Last week I received a link to a data study done by Futuresource Consulting titled “Increased Bundling of Premium Headphones by Mobile Handset Vendors Could Impact Audio Retailers’ Bottom Line” written by Rasika D’Souza. The basic message was that manufacturers of “premium” level smartphones are including better quality earphones with their units. Because they are better quality than the usual bundled earphone, these better-quality ones reduce the chances that a consumer will buy a better set of earphones, which imperils the vigorous growth we have seen during the past several years in aftermarket earphone sales.
According to the research paper, Apple’s wired Earpods which have come standard with iPods and iPhones for several years “have become the world’s top selling SKU in the retail aftermarket for headphones (so additional to those bundled with phones). They accounted for 6.4% of unit sales in H1 2017, generating revenues of $533 million off volumes of 22 million units.” In comparison “The handset market is worth over $330 billion in trade value and the cost to bundle headphones – even premium models – is negligible…the headphones aftermarket is much smaller ($9 billion at trade level this year), so there is the real prospect that bundling strategies in the mobile handset market (which shifts 1 billion pairs of headphones per year) could adversely affect the retail aftermarket, which shifts barely a third of this total.”
So, what could be wrong with these conclusions? On its face, these outcomes seem pretty obvious – include a better, less breakable, earphone and consumers will buy fewer replacement sets…
But this study does not consider those music lovers who have a premium tier streaming service or plan to listen to higher-quality music files through their phones, where the supplied “premium” earphones may not be so premium when compared with aftermarket options. Also, it’s very likely that the transducers bundled with a smartphone will be wired in-ears. Many users, especially those who use music while working out or exercising, want wireless in-ears, which as far as I know, are not bundled.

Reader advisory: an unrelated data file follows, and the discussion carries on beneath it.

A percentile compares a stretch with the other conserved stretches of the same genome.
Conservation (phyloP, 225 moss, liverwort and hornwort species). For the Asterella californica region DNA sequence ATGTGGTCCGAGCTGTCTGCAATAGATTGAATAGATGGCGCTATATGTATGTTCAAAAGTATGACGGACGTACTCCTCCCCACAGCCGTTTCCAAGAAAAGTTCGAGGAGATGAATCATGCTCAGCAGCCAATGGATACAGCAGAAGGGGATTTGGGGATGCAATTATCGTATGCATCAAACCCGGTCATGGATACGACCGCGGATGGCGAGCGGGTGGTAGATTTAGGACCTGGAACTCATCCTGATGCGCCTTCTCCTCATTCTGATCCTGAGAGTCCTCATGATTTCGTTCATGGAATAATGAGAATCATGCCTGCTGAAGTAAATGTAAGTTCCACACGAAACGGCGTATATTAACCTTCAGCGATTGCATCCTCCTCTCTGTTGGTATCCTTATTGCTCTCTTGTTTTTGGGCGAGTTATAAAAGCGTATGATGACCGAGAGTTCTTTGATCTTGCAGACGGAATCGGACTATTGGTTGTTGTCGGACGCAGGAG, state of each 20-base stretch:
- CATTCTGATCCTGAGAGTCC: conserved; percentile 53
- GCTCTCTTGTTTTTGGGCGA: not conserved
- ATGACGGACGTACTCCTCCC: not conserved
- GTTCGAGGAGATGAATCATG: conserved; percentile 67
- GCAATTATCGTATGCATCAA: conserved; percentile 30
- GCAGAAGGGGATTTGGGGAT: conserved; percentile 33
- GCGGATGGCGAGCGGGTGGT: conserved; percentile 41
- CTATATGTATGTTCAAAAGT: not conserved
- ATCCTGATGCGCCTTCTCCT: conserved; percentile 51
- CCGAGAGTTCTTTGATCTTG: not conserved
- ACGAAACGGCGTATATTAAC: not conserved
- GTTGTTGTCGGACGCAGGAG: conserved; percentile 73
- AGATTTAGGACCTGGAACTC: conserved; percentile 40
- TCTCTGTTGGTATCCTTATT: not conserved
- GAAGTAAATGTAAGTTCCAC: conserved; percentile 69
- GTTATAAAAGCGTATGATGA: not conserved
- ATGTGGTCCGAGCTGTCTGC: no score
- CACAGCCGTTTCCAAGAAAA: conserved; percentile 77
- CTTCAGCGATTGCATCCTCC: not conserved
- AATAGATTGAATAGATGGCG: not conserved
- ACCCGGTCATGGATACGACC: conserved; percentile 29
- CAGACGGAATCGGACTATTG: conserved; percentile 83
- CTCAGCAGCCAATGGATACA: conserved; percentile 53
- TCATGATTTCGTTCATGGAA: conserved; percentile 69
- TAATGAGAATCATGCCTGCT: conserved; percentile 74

A second reason that aftermarket headphone sales may not be as impacted by bundling is due to the fact that depending on where and when you want to listen to music, one pair of earphones isn’t ideal for all situations. When I’m on a plane I want maximum isolation from outside noise. When I’m jogging or riding my bike I need situational awareness, so maximum isolation is not wanted. In my world, you need at least two pairs of earphones.
Finally, I have to wonder about the study’s author’s working definition of “premium” earphone. If an Apple Earpod is a “premium” earphone, so are $15 MSRP Knowledge Zenith in-ears. In my world “premium” earphones’ prices begin at $100 and go up from there…Would a true premium earphone really add negligibly to the phone’s final cost? I suspect that would not be the case.
Because I’m an upbeat guy I will end this blog on a positive note. Better quality bundled earphones are a good thing for all consumers and I applaud any and all efforts to include a better-quality earphone with all portable playback devices.
I guess the issue for audiophiles and music lovers becomes at what point will they hear an audible improvement in sound as a result of “better” bundled earphones? If “premium” only means the earphones will last longer, it has little value besides reducing the number of replacement earphones purchased. But if “premium” also refers to sound quality this brings us one step closer to that point where smartphones and other wireless portable devices will be the primary way that we all get our music. And the better that quality can be, the happier music lovers will be…